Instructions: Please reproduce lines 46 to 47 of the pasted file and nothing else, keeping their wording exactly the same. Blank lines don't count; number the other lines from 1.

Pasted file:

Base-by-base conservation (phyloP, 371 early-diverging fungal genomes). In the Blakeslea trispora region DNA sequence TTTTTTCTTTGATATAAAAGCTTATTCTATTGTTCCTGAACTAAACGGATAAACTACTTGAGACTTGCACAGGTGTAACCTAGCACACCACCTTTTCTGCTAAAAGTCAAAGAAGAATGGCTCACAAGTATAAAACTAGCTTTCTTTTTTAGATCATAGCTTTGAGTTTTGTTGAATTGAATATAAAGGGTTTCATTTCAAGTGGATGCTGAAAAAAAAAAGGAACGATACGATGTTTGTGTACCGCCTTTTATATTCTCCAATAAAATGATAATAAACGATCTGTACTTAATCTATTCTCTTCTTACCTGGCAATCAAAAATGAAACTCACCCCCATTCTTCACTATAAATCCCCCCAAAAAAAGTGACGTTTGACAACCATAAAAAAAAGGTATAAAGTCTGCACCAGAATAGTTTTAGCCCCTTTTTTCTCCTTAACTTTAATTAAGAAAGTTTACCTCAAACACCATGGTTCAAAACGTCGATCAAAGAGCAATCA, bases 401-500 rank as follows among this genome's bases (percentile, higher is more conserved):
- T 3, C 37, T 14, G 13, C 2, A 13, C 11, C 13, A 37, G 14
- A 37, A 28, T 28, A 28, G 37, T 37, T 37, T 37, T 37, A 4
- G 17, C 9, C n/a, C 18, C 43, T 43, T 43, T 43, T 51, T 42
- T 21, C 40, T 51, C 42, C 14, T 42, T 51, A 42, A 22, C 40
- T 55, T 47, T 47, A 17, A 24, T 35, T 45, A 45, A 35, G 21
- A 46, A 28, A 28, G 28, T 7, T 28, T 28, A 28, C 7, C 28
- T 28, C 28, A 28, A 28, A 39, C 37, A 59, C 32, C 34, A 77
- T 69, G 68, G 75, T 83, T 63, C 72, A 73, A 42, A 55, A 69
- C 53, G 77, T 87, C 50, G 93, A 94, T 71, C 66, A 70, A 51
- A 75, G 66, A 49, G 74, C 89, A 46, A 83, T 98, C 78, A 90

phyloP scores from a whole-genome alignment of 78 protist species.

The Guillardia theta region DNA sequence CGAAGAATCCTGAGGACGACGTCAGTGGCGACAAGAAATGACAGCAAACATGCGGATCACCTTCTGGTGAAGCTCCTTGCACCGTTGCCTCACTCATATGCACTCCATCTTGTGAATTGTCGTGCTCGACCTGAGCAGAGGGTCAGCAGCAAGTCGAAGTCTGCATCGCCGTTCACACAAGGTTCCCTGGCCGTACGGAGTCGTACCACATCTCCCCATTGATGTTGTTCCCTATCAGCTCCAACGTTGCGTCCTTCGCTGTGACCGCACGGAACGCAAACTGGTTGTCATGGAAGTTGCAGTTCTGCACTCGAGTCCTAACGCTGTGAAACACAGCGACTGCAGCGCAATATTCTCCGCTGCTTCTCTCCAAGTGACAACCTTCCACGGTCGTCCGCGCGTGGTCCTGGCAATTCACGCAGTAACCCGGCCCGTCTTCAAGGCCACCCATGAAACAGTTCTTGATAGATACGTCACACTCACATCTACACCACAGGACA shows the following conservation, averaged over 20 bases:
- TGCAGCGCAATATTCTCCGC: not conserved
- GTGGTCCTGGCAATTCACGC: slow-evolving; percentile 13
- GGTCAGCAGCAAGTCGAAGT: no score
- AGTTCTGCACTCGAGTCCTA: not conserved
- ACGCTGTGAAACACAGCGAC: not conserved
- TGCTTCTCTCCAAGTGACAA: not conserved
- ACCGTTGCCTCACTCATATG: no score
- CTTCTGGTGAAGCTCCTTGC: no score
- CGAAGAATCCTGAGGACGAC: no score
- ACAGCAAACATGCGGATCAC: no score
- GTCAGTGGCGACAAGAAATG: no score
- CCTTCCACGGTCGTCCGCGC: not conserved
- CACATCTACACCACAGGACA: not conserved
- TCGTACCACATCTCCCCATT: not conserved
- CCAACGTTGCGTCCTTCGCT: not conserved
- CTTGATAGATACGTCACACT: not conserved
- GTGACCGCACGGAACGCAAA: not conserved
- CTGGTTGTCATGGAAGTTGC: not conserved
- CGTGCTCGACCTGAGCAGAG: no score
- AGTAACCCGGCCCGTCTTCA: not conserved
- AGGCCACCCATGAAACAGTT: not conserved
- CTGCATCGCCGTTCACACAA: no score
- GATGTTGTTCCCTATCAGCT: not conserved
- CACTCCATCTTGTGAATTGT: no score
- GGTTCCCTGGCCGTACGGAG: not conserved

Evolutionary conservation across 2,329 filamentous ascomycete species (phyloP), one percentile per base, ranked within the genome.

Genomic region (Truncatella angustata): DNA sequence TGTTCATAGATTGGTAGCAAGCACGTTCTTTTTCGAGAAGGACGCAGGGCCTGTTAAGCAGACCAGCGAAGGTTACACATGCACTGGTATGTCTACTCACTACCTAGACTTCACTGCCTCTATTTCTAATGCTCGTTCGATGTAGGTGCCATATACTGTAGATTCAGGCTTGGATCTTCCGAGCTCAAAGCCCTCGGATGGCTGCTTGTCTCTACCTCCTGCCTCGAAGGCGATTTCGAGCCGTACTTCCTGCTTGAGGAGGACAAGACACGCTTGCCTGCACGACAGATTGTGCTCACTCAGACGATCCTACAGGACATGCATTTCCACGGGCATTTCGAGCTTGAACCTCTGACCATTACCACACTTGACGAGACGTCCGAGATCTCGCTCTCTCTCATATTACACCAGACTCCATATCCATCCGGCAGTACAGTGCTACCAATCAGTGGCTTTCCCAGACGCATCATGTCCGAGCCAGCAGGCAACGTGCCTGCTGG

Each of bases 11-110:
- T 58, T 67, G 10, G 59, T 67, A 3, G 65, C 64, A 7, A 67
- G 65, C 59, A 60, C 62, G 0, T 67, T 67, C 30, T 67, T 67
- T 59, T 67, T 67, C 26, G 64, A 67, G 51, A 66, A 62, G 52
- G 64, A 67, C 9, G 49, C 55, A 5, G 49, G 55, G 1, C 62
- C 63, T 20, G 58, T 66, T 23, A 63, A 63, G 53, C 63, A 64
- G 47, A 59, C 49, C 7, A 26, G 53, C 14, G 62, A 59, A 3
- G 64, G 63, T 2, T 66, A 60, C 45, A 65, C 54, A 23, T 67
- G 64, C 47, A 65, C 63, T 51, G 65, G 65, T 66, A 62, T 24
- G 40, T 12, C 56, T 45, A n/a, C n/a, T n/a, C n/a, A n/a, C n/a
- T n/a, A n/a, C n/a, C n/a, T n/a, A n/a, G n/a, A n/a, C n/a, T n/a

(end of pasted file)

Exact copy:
- C 63, T 20, G 58, T 66, T 23, A 63, A 63, G 53, C 63, A 64
- G 47, A 59, C 49, C 7, A 26, G 53, C 14, G 62, A 59, A 3